Endophyte community DNA was extracted in duplicate from each lyophilized carrot root sample using Qiagen DNeasy Plant Mini Kits (Qiagen, U.S.A) following the manufacturer’s protocol and diluted using 100 μl of elution buffer. The two lab replicates were pooled, and DNA was quantified using a Qubit Fluorometer 2.0 and dsDNA HS Assay Kit (Thermo Fisher Scientific, U.S.A.) and normalized to 1 ng/μl prior to ITS amplification. Fungal endophyte community ITS library construction was carried out in two steps. First, the ITS1 region was amplified using the universal primers ITS1F forward primer 5 ′CTTGGTCATTTAGAGGAAGTAA-3′58 and ITS2 reverse primer 5′-GCTGCGTTCTTCATCGATGC-3′59 modified to contain an adapter region for sequencing on the Illumina MiSeq platform, in triplicate reactions for each sample. Each 25-μl PCR reaction mixture contained 3 μl of DNA template, 0.5 μl (100 mM) of each primer, 12.5 μl GoTaq colorless Master Mix (Promega, Wisconsin, U.S.A) and 8.5 μl of nuclease free water (Promega, Wisconsin, U.S.A.). Each PCR reaction was performed using a Bio-Rad T100 Thermal Cycler (BioRad, California, U.S.A) with the following conditions: initial denaturing using 1 cycle at 95 °C for 2 min, 40 cycles of the following (denaturing step 95 °C for 30 s, annealing step 55 °C for 30 s, and extension step 72 °C for 1 min), and a final extension step of 72 °C for 10 min. Detection of PCR-amplified products was performed with electrophoresis on a 0.7% (wt. /vol.) agarose gel stained with Bullseye DNA Safe Stain (MIDSCI, U.S.A.). A 100 bp ladder (New England bio lab, U.S.A) was also run in parallel to approximate PCR product band sizing. Presence of DNA bands stained with DNA Safe Stain (MIDSCI, U.S.A.) were visualized after exposure of the gel to ultraviolet (UV) light. PCR replicate products of the same samples were pooled and cleaned using Ultraclean PCR Clean-Up Kits (MO BIO, U.S.A) following the manufacturer’s protocol. Cleaned PCR products were subjected to a second PCR reaction, with specific tag encoded primers for each sample. The same thermocycling conditions described above were used, with the exception of 5 amplification cycles instead of 35. Again, all PCR products were confirmed by electrophoresis as described above. Final PCR product concentration was quantified and adjusted using the Qubit Fluorometer 2.0 as described above. Samples were submitted in equimolar concentrations (20 ng) to the Purdue Genomics Facility for sequencing of ITS libraries. A TruSeq DNA LT Sample Prep Kit (Illumina, San Diego, CA) was used to construct paired-end (2 × 250 bp) sequencing libraries. MiSeq Reagent Kit v2 (Illumina, San Diego, CA) was used to perform amplicon sequencing on a MiSeq Desktop Sequencer (San Diego, CA).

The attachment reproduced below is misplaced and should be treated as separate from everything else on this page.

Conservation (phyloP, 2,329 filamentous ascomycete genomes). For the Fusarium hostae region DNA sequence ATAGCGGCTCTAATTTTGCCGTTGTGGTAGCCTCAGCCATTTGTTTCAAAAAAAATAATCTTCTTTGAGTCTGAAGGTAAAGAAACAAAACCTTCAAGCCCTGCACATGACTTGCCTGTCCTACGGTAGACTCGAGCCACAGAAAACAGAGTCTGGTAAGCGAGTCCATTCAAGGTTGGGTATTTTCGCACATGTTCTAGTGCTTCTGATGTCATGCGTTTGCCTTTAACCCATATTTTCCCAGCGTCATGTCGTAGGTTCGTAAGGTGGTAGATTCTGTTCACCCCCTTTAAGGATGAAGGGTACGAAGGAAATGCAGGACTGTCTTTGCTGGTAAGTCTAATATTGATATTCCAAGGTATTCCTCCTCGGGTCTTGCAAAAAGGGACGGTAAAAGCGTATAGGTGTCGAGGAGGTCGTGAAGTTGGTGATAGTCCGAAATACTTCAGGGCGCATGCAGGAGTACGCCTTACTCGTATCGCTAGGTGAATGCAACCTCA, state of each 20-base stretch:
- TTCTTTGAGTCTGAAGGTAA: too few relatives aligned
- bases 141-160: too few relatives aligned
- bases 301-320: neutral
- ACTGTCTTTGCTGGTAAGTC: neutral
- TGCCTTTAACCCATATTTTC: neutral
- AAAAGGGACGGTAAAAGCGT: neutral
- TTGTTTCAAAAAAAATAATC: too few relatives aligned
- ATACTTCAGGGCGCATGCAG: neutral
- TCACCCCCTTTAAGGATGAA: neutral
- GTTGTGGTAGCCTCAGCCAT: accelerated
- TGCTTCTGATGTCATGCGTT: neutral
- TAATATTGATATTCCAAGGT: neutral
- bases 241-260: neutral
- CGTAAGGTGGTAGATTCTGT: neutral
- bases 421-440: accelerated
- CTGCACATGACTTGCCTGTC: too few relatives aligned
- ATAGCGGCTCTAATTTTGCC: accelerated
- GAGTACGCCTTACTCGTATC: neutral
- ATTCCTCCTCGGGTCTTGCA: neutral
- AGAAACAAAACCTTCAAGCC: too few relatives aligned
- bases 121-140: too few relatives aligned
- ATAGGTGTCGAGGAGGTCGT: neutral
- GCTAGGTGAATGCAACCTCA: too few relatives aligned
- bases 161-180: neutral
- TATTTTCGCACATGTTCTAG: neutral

After demultiplexing, the reads were quality-filtered, converted to FASTA format using FASTX-toolkit (Version 0.0.14), and concatenated into a single file for use as an input into QIIME (Version 1.9.1)60. The reads with Phred quality score of Q30 were retained for further analysis. Operational taxonomic unit (OTU) picking, taxonomic assignment, and construction of phylogenetic trees were carried out using QIIME’s open-reference OTU picking module using the UCLUST method61. Reads were clustered against a reference fungal database (UNITE 97, 12_11 version) at 97% identity, and reads that failed to hit the reference were subsequently clustered de novo into operational taxonomic units (OTUs). All the samples were taken into account without any subsampling. The suppress_align_and_tree was passed as a parameter because the trees generated from ITS sequences are generally not phylogenetically informative. Only OTUs of fungal origin were considered for further analysis. The QIIME module identify_chimeric_seqs.py that employs the Chimera Slayer algorithm62 was used to screen for chimeric sequences. To report the number of sequences per sample, the QIIME module biom summarize-table was used. To estimate the alpha diversity within the taproots of three carrot genotypes grown under organic and conventional management , the alpha diversity script based on Faith’s phylogenetic diversity index63 was used. The two-sample t-test was used to determine the diversity between genotypes under different soil management. The diversity in the samples was calculated using three different diversity indices: Observed OTUs, Chao-1 Estimator64, and PD_whole_tree65 and sequencing depth was assessed using rarefaction curves.